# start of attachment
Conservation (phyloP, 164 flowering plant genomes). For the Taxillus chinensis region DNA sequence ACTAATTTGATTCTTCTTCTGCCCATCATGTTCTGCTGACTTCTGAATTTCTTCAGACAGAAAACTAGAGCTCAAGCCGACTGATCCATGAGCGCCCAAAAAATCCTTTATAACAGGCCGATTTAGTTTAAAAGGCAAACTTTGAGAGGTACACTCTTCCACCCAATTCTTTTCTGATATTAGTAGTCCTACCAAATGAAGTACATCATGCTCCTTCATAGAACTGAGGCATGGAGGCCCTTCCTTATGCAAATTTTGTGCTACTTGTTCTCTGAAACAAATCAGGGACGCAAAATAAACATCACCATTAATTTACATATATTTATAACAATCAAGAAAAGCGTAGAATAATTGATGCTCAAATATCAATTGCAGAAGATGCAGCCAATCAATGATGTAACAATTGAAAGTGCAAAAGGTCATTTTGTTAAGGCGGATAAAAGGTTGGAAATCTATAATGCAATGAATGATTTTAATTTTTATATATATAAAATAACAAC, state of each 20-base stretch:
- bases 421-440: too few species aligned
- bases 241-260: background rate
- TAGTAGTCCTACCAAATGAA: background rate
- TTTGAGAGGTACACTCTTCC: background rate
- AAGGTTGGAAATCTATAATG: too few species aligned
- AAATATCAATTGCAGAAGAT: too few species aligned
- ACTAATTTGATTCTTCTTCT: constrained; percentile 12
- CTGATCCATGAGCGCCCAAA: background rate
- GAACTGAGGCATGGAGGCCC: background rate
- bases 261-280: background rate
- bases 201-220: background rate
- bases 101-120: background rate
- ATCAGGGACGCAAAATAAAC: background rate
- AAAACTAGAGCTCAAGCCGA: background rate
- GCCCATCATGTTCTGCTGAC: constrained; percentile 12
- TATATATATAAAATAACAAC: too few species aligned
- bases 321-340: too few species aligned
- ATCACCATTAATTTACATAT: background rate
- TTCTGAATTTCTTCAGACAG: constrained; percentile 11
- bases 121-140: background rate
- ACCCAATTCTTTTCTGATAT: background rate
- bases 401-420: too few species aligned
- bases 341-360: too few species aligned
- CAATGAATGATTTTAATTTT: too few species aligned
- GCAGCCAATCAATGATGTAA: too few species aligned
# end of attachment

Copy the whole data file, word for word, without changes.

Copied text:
Conservation (phyloP, 164 flowering plant genomes). For the Taxillus chinensis region DNA sequence ACTAATTTGATTCTTCTTCTGCCCATCATGTTCTGCTGACTTCTGAATTTCTTCAGACAGAAAACTAGAGCTCAAGCCGACTGATCCATGAGCGCCCAAAAAATCCTTTATAACAGGCCGATTTAGTTTAAAAGGCAAACTTTGAGAGGTACACTCTTCCACCCAATTCTTTTCTGATATTAGTAGTCCTACCAAATGAAGTACATCATGCTCCTTCATAGAACTGAGGCATGGAGGCCCTTCCTTATGCAAATTTTGTGCTACTTGTTCTCTGAAACAAATCAGGGACGCAAAATAAACATCACCATTAATTTACATATATTTATAACAATCAAGAAAAGCGTAGAATAATTGATGCTCAAATATCAATTGCAGAAGATGCAGCCAATCAATGATGTAACAATTGAAAGTGCAAAAGGTCATTTTGTTAAGGCGGATAAAAGGTTGGAAATCTATAATGCAATGAATGATTTTAATTTTTATATATATAAAATAACAAC, state of each 20-base stretch:
- bases 421-440: too few species aligned
- bases 241-260: background rate
- TAGTAGTCCTACCAAATGAA: background rate
- TTTGAGAGGTACACTCTTCC: background rate
- AAGGTTGGAAATCTATAATG: too few species aligned
- AAATATCAATTGCAGAAGAT: too few species aligned
- ACTAATTTGATTCTTCTTCT: constrained; percentile 12
- CTGATCCATGAGCGCCCAAA: background rate
- GAACTGAGGCATGGAGGCCC: background rate
- bases 261-280: background rate
- bases 201-220: background rate
- bases 101-120: background rate
- ATCAGGGACGCAAAATAAAC: background rate
- AAAACTAGAGCTCAAGCCGA: background rate
- GCCCATCATGTTCTGCTGAC: constrained; percentile 12
- TATATATATAAAATAACAAC: too few species aligned
- bases 321-340: too few species aligned
- ATCACCATTAATTTACATAT: background rate
- TTCTGAATTTCTTCAGACAG: constrained; percentile 11
- bases 121-140: background rate
- ACCCAATTCTTTTCTGATAT: background rate
- bases 401-420: too few species aligned
- bases 341-360: too few species aligned
- CAATGAATGATTTTAATTTT: too few species aligned
- GCAGCCAATCAATGATGTAA: too few species aligned